Judgement and Discernment

IMG_3147I’m a judgmental woman. It’s not charming and not something of which I’m particularly proud. Nevertheless, I own my judgmental nature in the same way that I own my adorableness, my ability to empathize and to be kind, my sense of humor, my lack of math skills, my ability to organize and my fear of driving. I judge. Sometimes harshly, almost always unfairly.

Understanding who we are and owning the qualities that make us who we are – qualities that shift and change shape from moment to moment – opens the door to deep self-inquiry. I am, at times, a judgmental person. If I deny this character flaw then I am unable to observe my actions and correct them when necessary.

Self-inquiry is part of our yoga journey. We can study the self through meditation and journaling or when we step on the mat to take our asana practice. Self-inquiry is also, for me, a daily examination of how I live my life. Did I tell an untruth today? Did I cheat someone or steal from someone? Did I honor my friends and students with kindness and generosity? Or did I snap and growl, caught up in my own story. The truth is I am human. And being a human means that there are moments when the truth eludes me, moments when my integrity sags and moments, too, when my grace and integrity shine as bright as the sun.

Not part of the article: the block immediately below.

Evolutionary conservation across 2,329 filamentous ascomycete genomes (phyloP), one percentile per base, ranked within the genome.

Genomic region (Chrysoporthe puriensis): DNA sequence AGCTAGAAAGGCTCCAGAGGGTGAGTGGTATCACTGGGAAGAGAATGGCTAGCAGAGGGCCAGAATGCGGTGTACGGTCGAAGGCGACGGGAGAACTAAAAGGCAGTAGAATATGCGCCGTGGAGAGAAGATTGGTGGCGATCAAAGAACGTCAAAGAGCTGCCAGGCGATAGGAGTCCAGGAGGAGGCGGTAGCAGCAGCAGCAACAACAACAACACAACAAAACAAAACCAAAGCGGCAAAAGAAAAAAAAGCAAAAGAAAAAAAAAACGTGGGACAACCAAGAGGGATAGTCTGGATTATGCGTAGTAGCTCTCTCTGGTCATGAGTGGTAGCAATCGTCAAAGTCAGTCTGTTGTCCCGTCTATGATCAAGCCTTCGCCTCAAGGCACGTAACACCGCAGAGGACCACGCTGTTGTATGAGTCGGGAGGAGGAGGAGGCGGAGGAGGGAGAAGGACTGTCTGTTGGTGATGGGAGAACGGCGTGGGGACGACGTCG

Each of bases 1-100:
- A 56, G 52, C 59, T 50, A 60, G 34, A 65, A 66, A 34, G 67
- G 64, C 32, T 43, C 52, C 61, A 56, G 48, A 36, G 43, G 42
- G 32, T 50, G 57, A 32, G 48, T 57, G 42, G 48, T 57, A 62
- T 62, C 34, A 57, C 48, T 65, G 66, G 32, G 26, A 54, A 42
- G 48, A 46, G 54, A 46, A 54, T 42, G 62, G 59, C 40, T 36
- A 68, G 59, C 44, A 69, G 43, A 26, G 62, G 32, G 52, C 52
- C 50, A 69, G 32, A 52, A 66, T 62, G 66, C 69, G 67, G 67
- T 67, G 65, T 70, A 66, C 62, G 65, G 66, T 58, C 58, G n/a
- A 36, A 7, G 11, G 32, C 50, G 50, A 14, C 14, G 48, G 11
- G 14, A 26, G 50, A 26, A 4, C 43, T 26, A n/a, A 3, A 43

Where does judgement come from?

My harsh judgements are reactionary, fleeting, biased and not based on evidence. They momentarily allow me to feel “better than.” My judgements are like sentries protecting me from truths I don’t want to examine. But after the heat of judgement cools the truth still seeps in. When that happens I feel “less than.” My harsh judgements sit next to my fears, just a few pews away from insecurity’s quagmire. That’s where my judgement comes from.

As part of my personal practice, I acknowledge those moments when I judge harshly. I take a step back to consider why I’m being reactive. I look for the evidence and attempt to discern whether my judgement is based on an external reality or is answering an insecurity that I carry within.

Our practice as students of yoga is to understand how judgements can arise, the difference between judgement and discernment, and how right understanding can move us closer to the truth.


This is Not a Test

rocket-launch-693256_1920I love Ben. He’s been my friend and partner for four years this month. I have friends who have been married longer than I’ve been alive, and so I understand that four years is a very small stretch of time. Yet if feels long enough for life to have always been this way. Me and Ben.